Congressman Adam Schiff, who represents California's 29th District, called the attack on Giffords and her staff "deeply distressing."

"Gabby is a friend, in addition to being a colleague, and I hope and pray that she and her staff make a full recovery. It impossible to be an effective Representative without exactly the kind of informal community meetings and exchanges that she was engaged in at the time of the shooting -- and that must and will continue for all of us," he said in a statement released. "In this tragic hour, we come together as Americans to send our thoughts and prayers to Congresswoman Giffords, her staff, those who were injured, and their families."


In a statement released Saturday, Congresswoman Karen Bass, who represents California's 33rd District, said, "it is with the deepest feelings of sorrow and sadness that I learned of the horrific act of violence which was committed against Congresswoman Giffords and other innocent people in Arizona today. There are neither words nor sentiments that can fully capture the horror of this moment. It is a national tragedy for the country, and a personal tragedy for the Giffords family, her constituents and supporters. My thoughts and prayers are with Congresswoman Giffords, her husband Captain Mark Kelly, their family and staff. This is a sad day for us all."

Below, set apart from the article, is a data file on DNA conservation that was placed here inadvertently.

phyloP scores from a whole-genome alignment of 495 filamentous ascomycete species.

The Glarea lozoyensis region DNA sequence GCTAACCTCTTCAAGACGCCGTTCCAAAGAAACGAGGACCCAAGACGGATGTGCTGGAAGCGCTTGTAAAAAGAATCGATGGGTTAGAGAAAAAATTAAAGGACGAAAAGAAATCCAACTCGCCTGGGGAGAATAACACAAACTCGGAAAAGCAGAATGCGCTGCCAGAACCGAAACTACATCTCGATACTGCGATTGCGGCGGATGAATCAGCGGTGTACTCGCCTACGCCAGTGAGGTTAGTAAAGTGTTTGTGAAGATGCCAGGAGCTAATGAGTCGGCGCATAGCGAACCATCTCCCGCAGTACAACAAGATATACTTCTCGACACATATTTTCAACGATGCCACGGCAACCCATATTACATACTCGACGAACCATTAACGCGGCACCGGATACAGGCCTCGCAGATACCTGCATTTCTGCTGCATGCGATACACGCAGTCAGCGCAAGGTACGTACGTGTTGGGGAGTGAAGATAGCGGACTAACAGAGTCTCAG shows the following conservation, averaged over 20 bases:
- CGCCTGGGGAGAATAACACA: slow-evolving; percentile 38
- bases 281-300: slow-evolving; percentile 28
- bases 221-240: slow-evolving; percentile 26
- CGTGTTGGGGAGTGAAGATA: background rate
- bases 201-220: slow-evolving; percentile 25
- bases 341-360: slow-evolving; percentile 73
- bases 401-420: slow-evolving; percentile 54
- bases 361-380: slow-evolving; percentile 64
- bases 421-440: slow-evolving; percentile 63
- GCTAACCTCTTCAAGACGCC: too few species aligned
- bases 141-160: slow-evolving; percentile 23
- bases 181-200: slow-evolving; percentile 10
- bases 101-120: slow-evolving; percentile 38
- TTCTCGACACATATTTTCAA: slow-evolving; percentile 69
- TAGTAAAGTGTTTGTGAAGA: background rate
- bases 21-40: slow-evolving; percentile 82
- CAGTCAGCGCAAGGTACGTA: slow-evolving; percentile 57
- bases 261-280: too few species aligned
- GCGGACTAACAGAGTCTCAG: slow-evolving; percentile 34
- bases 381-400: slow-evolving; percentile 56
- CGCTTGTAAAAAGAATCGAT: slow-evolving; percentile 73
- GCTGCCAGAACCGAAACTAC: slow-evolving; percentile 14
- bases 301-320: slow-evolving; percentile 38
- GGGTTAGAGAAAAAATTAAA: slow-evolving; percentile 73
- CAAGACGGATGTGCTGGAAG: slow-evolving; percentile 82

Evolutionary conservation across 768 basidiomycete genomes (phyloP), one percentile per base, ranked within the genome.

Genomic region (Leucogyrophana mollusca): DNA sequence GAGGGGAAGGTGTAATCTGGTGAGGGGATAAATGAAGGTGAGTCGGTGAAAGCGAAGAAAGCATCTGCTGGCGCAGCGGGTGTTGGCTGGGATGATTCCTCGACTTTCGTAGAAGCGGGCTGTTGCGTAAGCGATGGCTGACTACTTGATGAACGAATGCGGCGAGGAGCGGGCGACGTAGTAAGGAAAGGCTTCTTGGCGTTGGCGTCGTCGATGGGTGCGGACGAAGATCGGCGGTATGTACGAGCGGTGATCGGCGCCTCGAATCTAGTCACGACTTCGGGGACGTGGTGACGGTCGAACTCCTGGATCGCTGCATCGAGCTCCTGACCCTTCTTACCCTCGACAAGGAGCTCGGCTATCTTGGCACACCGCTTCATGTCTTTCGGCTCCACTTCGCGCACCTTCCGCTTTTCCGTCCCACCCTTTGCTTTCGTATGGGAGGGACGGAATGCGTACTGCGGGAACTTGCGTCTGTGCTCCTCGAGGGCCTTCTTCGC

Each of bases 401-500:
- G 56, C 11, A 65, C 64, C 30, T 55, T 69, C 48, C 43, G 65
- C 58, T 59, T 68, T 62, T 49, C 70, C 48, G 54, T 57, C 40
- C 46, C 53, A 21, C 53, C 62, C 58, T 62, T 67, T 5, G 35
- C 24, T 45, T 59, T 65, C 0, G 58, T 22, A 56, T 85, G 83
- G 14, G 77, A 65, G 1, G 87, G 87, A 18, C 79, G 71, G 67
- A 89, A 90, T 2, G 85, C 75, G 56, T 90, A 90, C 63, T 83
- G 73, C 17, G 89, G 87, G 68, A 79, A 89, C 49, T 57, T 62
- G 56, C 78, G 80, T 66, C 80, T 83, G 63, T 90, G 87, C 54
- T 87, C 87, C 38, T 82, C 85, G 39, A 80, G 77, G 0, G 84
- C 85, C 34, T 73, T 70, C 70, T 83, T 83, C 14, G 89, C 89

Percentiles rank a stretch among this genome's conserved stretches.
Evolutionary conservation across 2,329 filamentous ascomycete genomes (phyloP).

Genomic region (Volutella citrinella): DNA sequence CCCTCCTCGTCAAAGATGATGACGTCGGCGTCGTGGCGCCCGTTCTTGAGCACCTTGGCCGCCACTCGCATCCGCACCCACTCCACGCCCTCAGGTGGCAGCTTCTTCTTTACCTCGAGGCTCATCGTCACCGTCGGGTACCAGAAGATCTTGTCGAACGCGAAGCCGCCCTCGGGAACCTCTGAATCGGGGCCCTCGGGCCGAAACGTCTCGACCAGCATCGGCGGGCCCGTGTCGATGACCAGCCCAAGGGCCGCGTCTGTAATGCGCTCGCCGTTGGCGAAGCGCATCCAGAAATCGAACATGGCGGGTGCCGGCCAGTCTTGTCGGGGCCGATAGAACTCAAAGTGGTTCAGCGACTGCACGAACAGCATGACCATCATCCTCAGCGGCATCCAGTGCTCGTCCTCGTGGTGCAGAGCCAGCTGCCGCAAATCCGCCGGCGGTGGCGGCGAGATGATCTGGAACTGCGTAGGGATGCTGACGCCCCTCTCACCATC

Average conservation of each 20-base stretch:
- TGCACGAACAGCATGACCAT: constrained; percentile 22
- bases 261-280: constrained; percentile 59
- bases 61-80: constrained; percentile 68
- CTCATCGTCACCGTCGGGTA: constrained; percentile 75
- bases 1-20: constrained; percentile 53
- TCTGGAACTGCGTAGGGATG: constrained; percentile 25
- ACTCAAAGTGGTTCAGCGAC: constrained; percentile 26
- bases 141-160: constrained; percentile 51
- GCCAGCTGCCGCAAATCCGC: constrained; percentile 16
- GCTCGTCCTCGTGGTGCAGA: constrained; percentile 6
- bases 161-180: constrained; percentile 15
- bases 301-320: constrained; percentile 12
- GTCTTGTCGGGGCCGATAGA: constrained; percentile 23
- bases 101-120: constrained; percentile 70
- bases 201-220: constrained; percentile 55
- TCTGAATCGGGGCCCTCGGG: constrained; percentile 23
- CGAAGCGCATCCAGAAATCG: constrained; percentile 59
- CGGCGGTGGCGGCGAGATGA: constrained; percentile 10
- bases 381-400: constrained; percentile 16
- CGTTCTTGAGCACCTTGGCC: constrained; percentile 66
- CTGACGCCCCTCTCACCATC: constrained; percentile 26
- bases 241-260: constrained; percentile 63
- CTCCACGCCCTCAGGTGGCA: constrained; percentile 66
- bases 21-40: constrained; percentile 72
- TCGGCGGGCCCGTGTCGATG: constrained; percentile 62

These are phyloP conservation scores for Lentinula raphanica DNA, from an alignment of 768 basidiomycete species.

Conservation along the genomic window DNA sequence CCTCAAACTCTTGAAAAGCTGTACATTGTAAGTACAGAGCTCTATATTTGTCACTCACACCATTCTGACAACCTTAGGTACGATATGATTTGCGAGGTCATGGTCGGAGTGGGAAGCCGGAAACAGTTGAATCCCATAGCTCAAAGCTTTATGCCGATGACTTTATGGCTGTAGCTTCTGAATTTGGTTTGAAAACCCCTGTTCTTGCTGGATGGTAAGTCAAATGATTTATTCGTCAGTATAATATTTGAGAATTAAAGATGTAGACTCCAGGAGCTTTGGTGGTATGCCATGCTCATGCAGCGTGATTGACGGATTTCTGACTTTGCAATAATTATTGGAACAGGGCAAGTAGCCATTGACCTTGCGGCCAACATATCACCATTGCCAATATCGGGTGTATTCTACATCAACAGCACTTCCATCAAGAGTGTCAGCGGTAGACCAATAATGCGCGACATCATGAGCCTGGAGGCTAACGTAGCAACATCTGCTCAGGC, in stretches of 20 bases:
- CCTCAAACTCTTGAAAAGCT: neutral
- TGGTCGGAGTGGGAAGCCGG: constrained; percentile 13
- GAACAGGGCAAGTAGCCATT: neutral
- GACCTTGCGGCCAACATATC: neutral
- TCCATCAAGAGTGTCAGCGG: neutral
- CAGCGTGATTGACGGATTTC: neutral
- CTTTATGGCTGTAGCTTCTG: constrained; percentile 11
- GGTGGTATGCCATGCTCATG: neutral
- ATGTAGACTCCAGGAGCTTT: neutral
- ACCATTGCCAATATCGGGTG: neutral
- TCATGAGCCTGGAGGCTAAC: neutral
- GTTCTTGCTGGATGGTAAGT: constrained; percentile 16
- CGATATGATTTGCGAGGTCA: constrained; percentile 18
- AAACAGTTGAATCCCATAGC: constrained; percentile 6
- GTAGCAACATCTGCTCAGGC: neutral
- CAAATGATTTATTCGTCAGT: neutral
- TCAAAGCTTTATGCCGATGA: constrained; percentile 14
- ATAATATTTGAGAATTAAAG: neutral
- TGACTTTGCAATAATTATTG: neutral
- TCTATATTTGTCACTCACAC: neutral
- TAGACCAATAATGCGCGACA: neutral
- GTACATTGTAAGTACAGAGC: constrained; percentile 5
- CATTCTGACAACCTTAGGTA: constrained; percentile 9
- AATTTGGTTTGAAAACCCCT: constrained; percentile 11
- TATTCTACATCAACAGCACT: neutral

In addition, Representative Xavier Becerra of California's 31st District released the following statement:

"What a sad and tragic day this is to learn of the shooting of our dear friend and colleague Gabrielle Giffords and many others attending her Congressional event in Tucson, Arizona. Our heartfelt prayers go out to Gabby, the many innocent victims and their families. Congresswoman Giffords has been a shining star in Congress and a champion for America's working families. The vicious attack on Gabby and her constituents is nothing less than a despicable attack on all of us and our democracy. Our thoughts and prayers are with Gabby, her husband Mark and her entire family."